Vitamin D insufficiency has been connected to enhanced threat of asthma, cancer and chronic pain, among other situations. Now, a new research leads by investigators from the University of Georgia associates lower vitamin D levels with higher risk of seasonal affective disorder.
The study team – lead by Alan Stewart presented their discoveries in the journal Medical Hypotheses.
Seasonal affective disorder (SAD) – a kind of depression that generally starts in the fall, continuous during the winter months – impacts up to 10% of the US population. Signs contain going through depressing or stressed, fatigue, concentration issues, frustration and emotions of guilt and hopelessness.
Even though the specific reason for SAD is not clear, several researches have recommended the problem may be activated by lack of sun light. SAD is much more well-known among people who reside at high altitudes or places with lots of cloud.
One theory behind SAD is that lowered sunlight exposure impedes with the body’s biological clock that controls mood, rest and hormones. A different principle is that insufficiency of sun light results in an imbalance of neurotransmitters – like as dopamine and serotonin – which manage mood.
In this recent research, Stewart and co-workers provide the idea that vitamin D deficiency may be behind all of the previously mentioned theories relevant to SAD.
“We hypothesize that rather than executing primarily as a proximal or direct sub-mechanism in the etiology of SAD, vitamin D probably functions in a more fundamental and regulative function in potentiating the sub-mechanisms related with the depressive and seasonality aspects,” say the investigators.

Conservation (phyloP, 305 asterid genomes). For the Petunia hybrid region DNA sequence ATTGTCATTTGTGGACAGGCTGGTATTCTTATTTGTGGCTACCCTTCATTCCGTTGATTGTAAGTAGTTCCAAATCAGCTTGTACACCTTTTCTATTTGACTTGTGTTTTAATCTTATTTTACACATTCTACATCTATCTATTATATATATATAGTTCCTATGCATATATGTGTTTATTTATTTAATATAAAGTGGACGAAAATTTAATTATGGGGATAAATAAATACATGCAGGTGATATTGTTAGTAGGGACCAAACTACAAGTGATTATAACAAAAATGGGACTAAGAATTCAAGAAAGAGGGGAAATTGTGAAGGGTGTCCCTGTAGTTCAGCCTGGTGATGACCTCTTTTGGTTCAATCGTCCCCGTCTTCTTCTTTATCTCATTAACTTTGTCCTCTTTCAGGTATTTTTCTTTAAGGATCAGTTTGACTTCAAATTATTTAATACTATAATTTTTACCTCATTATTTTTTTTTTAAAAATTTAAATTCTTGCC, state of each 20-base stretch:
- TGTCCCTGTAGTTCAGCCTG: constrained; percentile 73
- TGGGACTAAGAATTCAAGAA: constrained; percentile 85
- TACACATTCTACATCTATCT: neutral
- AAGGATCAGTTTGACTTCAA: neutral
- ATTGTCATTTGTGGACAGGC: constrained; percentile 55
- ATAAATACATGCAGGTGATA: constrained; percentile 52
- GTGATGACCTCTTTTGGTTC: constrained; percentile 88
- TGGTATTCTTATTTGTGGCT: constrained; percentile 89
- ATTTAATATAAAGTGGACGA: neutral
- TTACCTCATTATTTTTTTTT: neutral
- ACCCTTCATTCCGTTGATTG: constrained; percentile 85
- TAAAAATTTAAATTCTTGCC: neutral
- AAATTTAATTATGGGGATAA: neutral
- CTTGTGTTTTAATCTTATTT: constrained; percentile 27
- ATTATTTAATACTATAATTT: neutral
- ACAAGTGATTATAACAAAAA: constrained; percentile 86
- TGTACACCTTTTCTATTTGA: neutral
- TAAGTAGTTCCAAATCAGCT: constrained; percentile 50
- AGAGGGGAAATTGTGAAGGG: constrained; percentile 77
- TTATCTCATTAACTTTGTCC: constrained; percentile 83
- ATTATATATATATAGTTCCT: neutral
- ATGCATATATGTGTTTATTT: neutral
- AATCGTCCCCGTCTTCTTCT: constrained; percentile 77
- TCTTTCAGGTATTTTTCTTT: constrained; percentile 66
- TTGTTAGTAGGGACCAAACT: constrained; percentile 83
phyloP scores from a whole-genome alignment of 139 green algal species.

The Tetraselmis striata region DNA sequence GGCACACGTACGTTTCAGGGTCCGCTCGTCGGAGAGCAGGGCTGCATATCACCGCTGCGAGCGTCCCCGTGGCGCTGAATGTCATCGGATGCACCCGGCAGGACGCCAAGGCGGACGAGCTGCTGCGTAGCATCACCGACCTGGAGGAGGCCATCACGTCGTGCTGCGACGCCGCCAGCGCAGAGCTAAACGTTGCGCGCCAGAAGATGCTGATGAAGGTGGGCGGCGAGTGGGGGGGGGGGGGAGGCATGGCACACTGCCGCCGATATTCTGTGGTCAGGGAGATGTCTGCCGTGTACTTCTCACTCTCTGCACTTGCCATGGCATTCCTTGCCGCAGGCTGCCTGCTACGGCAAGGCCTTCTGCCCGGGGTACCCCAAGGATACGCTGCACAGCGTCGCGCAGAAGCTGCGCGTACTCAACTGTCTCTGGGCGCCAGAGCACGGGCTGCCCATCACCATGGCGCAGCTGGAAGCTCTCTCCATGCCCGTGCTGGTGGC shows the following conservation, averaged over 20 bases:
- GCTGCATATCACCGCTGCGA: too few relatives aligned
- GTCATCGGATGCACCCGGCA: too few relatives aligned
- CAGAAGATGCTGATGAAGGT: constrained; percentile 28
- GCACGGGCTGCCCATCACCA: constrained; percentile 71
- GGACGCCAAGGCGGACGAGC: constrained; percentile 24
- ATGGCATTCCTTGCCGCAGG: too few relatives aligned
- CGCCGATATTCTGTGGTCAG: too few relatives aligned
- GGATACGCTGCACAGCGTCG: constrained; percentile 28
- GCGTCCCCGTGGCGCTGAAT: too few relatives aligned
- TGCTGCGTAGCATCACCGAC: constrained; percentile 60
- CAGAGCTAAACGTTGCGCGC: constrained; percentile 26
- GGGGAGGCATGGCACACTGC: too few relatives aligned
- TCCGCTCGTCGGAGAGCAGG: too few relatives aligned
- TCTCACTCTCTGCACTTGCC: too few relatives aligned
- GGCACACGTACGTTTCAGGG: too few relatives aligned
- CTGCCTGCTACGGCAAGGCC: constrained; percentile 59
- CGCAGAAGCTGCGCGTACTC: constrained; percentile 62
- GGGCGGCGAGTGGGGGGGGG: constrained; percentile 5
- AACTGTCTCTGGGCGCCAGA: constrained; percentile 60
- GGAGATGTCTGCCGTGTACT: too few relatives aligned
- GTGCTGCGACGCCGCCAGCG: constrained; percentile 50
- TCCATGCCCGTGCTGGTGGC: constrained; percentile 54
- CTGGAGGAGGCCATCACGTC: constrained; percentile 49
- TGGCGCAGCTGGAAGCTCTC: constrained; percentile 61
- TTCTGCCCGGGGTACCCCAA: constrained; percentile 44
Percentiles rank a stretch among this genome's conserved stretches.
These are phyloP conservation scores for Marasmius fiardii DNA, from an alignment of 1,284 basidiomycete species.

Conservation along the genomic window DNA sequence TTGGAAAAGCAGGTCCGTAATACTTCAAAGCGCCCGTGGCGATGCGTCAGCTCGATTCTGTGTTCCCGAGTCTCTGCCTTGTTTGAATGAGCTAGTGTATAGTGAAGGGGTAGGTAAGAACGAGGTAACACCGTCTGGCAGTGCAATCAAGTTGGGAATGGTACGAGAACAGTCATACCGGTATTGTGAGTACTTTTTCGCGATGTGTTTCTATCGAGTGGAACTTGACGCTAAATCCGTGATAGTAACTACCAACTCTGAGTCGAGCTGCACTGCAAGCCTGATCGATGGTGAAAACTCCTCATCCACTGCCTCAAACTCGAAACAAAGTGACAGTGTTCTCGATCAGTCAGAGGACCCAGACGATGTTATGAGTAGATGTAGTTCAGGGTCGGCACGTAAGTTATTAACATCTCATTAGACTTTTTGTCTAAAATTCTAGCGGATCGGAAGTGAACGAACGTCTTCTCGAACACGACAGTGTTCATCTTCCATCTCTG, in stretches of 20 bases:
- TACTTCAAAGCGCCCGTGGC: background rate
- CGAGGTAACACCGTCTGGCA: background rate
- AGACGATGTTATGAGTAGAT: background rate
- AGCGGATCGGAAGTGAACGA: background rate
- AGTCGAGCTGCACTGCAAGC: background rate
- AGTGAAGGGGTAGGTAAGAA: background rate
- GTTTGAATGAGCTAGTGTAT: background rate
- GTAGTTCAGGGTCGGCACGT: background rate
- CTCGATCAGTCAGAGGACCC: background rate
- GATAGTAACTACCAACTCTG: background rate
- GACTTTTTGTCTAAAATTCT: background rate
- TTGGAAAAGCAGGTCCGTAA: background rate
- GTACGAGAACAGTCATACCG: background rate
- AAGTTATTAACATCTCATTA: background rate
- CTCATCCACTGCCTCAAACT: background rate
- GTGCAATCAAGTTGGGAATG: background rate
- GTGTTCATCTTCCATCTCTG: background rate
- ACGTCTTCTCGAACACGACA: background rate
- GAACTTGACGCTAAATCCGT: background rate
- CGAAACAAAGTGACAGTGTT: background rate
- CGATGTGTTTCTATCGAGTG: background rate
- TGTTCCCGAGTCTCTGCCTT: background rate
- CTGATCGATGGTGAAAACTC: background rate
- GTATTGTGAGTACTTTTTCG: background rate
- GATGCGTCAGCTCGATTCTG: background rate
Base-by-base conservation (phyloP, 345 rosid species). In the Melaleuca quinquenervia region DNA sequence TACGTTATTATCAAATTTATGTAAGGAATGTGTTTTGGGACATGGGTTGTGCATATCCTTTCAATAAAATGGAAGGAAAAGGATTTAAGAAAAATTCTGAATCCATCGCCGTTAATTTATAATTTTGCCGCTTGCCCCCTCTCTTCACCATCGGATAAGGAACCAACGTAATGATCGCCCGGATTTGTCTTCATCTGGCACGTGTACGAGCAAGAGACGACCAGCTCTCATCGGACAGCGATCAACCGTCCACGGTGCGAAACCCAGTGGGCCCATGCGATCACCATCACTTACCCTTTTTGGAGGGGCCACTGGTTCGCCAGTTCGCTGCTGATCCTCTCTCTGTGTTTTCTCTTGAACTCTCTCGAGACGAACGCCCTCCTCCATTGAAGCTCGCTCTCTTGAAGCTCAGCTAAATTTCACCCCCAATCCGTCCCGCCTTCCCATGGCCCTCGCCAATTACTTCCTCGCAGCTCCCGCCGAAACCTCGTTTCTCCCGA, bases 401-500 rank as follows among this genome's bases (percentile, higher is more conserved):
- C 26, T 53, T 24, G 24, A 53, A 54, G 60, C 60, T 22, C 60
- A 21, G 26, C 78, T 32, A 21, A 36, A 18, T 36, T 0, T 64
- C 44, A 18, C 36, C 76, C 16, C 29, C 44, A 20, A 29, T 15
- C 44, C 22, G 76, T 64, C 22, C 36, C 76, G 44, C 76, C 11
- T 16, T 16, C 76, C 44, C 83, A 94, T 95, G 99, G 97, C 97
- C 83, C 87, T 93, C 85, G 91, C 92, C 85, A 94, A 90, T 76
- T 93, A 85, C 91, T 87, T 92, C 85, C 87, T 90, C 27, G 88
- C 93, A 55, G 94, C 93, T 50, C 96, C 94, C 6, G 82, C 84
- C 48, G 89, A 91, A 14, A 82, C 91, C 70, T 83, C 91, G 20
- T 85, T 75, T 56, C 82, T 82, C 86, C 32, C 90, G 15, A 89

First of all, the scientists note that vitamin D levels in the body go up and down with the modifying seasons in reaction to accessible sunlight.
“For instance,” says Stewart, “research show there is a lag of around 8 weeks in between the peak in strength of ultraviolet (UV) radiation and the onset of SAD, and this fits with the time it needs for UV radiation to be prepared by the system into vitamin D.”
Co-author Michael Kimlin, states that vitamin D also performs a aspect in the functionality of both dopamine and serotonin, noting that previous study has related low levels of these neurotransmitters with depression.
“For that reason,” he adds, “it is reasonable that there may be a connection among low levels of vitamin D and depressive symptoms. Investigation have also recognized depressed patients generally had reduced levels of vitamin D.”
The scientists also think there is a association between skin pigmentation and vitamin D levels, which may impact an person’s threat for SAD. They explain that study have proven that people with darker skin pigmentation are at greater risk of vitamin D inadequacy, and if such people move to high-altitude regions, they may have a greater chance of developing SAD.
Leaving comments on their concepts, Kimlin states that:
“What we know now is that there are powerful signs that keeping adequate levels of vitamin D are also essential for good mental health. A few mins of sunlight exposure each day must be sufficient for most individuals to maintain an sufficient vitamin D status.”
Vitamin D and schizophrenia
This is not the initial research to connect vitamin D deficiency with mental health situations.
Ahmad Esmaillzadeh, PhD and colleagues identified that research individuals with vitamin D insufficiency were 2.16 times more probably to have schizophrenia than individuals with normal vitamin D levels.
“Our results support the principle that vitamin D may have a considerable effect on psychiatric health,” stated Esmaillzadeh. “More study is required to figure out how the increasing issue of vitamin D insufficiency may be impacting our overall health.”